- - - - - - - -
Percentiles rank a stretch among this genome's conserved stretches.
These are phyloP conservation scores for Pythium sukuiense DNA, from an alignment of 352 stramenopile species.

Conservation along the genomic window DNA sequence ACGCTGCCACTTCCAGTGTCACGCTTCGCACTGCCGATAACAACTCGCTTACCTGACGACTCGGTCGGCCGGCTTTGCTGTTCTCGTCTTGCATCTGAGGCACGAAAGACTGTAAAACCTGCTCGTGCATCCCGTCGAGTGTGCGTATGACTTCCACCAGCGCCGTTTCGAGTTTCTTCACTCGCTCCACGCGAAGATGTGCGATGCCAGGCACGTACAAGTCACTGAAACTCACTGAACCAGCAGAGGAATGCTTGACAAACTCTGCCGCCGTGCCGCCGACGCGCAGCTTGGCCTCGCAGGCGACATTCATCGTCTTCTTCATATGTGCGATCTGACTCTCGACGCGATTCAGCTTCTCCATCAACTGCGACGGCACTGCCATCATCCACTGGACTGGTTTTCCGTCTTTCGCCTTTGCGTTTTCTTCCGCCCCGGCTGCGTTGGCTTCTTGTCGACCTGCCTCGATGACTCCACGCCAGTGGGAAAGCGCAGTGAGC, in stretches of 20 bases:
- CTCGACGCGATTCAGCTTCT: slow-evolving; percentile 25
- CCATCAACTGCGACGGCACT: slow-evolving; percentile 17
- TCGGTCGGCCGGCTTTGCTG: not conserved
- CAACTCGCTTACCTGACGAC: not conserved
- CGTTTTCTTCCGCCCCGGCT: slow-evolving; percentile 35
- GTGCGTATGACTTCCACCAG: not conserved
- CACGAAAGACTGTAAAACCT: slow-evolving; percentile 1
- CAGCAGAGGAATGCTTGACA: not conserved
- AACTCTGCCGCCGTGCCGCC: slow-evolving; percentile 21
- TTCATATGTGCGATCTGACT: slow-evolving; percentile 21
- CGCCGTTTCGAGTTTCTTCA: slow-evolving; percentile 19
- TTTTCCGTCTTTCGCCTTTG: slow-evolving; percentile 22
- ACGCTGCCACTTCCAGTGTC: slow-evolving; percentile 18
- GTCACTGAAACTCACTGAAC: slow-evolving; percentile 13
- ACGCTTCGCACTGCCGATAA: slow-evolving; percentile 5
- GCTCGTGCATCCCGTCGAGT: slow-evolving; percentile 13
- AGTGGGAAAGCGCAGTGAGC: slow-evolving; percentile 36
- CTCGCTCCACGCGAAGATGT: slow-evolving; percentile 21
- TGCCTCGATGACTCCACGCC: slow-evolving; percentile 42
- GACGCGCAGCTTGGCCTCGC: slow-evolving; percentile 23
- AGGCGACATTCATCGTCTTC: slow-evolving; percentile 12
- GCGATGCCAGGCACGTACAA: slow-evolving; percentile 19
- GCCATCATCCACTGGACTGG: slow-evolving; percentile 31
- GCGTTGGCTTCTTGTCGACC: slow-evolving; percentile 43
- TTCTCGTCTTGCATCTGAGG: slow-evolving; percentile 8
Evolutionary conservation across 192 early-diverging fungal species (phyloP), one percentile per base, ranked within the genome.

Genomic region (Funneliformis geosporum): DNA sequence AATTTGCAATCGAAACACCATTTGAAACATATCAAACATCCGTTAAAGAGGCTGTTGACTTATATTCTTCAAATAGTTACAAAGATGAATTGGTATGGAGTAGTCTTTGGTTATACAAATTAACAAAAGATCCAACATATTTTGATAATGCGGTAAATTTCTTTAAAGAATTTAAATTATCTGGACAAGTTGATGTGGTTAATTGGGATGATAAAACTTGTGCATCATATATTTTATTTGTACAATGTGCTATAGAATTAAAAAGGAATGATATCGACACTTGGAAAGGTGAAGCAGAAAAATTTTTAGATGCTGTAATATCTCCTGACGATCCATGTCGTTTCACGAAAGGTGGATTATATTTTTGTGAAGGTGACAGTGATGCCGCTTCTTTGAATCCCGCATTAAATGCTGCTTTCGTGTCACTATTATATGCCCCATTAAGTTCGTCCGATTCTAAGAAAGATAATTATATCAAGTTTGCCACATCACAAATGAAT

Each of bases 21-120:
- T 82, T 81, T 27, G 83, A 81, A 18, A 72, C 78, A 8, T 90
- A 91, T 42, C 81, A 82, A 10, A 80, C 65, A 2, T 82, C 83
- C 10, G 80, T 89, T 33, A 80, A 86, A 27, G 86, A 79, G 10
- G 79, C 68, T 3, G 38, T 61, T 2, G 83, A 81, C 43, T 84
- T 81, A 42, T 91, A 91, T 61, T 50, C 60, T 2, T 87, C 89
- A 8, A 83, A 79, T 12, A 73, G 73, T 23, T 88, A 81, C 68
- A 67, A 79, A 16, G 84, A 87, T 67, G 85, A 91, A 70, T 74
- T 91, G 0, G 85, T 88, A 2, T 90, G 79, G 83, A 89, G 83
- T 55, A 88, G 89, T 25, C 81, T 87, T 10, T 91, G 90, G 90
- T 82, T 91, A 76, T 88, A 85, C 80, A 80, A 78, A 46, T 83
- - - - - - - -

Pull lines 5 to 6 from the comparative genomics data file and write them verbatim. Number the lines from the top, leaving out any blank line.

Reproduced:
- CCATCAACTGCGACGGCACT: slow-evolving; percentile 17
- TCGGTCGGCCGGCTTTGCTG: not conserved